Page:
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Lopsided currency swings: Implications for emerging economies in post crisis world

Here is the abstract of my paper accepted at the ADMIFMS Management Research Conference 2012 to be held at Mumbai University in December 2012

Lopsided currency swings: Implications for emerging economies in post crisis world 

World currency markets have become extremely lopsided in the last few years. The global economic crisis along with the follow up recession era measures initiated by the governments and central banks around the world have made the venerable logical flow of knowledge in economics and financial markets near obsolete.

The ever-growing interconnectedness in world economy means that such volatile and asymmetrical forces play a highly influential role for businesses; consumers and governments as the economic recovery post the meltdown in 2007-2008 shapes up. Risk assessment has acquired a new dimension in the last five years and it is difficult to explain the towering gains witnessed by the US dollar and the Japanese yen in times of extreme stress.

The currencies in advances nations, which called shots on the global stage as far as international trade and investment flows are concerned, might crumble under the weight of excessive debts their central banks have piled up in a quest to support fragile economies. The emerging economies would find themselves in a fix in such a situation, as their economies would be exposed to forces well outside their sphere of influences. These adverse currency movements are likely to affect the industrial as well as social environment in these nations.

The paper argues that global economy needs vibrant growth in emerging markets for persistent evolution of the process of globalization and a reduction of economic inequality. A reasonable response from global policymakers would be cautious optimism notwithstanding the array of competing theoretical arguments. Further, it is observed that the reactionary forces in global asset markets have been much more pronounced and far reaching in last few years and currencies are becoming the single most critical factor to maintain a strong and robust financial system.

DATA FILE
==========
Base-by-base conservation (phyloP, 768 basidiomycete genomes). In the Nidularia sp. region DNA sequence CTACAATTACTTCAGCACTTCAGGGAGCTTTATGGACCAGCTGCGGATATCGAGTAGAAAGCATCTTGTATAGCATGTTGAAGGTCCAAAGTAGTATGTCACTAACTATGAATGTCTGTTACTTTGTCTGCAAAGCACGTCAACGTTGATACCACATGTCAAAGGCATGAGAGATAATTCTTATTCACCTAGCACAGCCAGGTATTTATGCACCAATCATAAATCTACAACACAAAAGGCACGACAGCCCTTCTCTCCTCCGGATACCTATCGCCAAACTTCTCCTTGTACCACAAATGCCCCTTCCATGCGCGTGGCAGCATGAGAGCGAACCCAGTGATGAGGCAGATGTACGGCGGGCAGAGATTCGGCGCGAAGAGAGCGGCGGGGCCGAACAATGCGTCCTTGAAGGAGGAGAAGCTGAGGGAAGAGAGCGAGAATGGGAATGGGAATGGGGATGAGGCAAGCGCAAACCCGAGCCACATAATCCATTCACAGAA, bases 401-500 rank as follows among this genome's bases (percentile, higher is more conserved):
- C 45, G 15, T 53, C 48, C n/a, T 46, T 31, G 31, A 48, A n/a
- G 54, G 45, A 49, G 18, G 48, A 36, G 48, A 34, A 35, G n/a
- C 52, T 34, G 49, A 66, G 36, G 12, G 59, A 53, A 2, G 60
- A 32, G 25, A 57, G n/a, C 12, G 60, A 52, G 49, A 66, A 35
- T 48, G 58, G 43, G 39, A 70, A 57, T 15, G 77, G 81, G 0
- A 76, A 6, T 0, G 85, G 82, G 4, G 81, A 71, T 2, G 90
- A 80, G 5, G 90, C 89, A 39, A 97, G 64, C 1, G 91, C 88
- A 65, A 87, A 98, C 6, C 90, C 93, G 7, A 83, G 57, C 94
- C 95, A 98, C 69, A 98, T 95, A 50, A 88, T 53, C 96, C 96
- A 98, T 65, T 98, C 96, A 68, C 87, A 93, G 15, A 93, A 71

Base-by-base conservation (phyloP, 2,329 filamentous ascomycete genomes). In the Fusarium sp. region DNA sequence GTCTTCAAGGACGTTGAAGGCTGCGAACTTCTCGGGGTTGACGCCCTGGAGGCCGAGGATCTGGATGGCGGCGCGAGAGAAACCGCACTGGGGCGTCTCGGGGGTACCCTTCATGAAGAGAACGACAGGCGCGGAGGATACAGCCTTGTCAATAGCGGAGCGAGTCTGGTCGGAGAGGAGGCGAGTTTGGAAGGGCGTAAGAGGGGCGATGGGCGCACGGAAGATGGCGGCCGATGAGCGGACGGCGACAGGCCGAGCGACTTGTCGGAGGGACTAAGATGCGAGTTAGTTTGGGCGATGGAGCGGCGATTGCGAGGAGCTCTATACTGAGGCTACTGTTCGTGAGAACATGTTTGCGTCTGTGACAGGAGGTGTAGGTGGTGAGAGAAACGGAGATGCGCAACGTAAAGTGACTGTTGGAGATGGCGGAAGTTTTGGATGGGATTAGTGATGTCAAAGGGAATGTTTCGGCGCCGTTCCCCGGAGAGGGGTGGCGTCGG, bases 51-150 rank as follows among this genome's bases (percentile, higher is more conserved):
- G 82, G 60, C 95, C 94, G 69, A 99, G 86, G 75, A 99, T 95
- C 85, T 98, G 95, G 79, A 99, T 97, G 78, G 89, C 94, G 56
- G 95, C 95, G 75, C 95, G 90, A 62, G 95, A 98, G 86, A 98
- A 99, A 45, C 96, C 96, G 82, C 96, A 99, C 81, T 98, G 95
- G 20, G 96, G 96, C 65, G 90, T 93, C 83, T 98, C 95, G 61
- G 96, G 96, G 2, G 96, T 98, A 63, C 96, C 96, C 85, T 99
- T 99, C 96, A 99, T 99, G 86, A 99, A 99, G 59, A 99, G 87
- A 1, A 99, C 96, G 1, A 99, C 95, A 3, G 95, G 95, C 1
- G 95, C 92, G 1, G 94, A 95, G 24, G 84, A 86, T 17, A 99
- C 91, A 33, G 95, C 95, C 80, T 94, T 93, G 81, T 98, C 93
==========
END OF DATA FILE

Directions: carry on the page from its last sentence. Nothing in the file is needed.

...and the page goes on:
What does low volatility mean?

The NSE Volatility Index has been in a tranquil mode for last few months and plummeted to lowest levels in two years 

While market fluctuations are part and parcel of the investment cycles, the changes in the degree of fluctuations offer useful clues for gauging the underlying sentiments. Volatility is one of the most popular measures. In major world markets, the Volatility index has developed overtime one of the key ingredients of modern day financial markets. The CBOE VIX has become a key fear gauge for equity investors across the world. In India as well, the NSE has launched an index to measure the degree of changes in direction in the broad market.

Volatility Index is a measure of market’s expectation of volatility over the near term. Volatility is often described as the “rate and magnitude of changes in prices” and in could be simply referred to as a measure of degree of risk involved in the market while investing at the present valuations. The index, thus is a measure, of the amount by which an underlying equity market is expected to fluctuate, in the near term, calculated as annualised volatility, denoted in percentage terms based on the order book of the underlying index options.

India VIX is a volatility index based on the Nifty 50 index option prices. From the best bid-ask prices of Nifty 50 Options contracts, a volatility figure (%) is calculated which provides an indication of the expected market volatility over the next 30 calendar days. In simple terms, when markets expect an increase of volatility, prices of options move higher. This same logic could be helped to reduce or add to the holdings to protect or increase profit.

Since its launch about three and a half years ago, the NSE VIX has been in a peculiar mode. The index witnessed a massive upshot in early 2009 when the Indian markets were mired in turmoil in line with their global peers in the aftermath of the global credit crisis. The local markets bottomed out from the lowest levels in years in March 2009 and trended mostly up. The benchmark NSE NIFTY hit its all time high last year before slipping and has been rising yet again in last few weeks after a troubled period during mid 2012. The VIX has been mostly trending lower over the last few months, unscathed by the gyrations in the broad markets. Apart from a quick burst of upside movement during August-September last year, the index has been mostly in a steady downward hill and plummeted to lowest level in two years on August 23, 2012.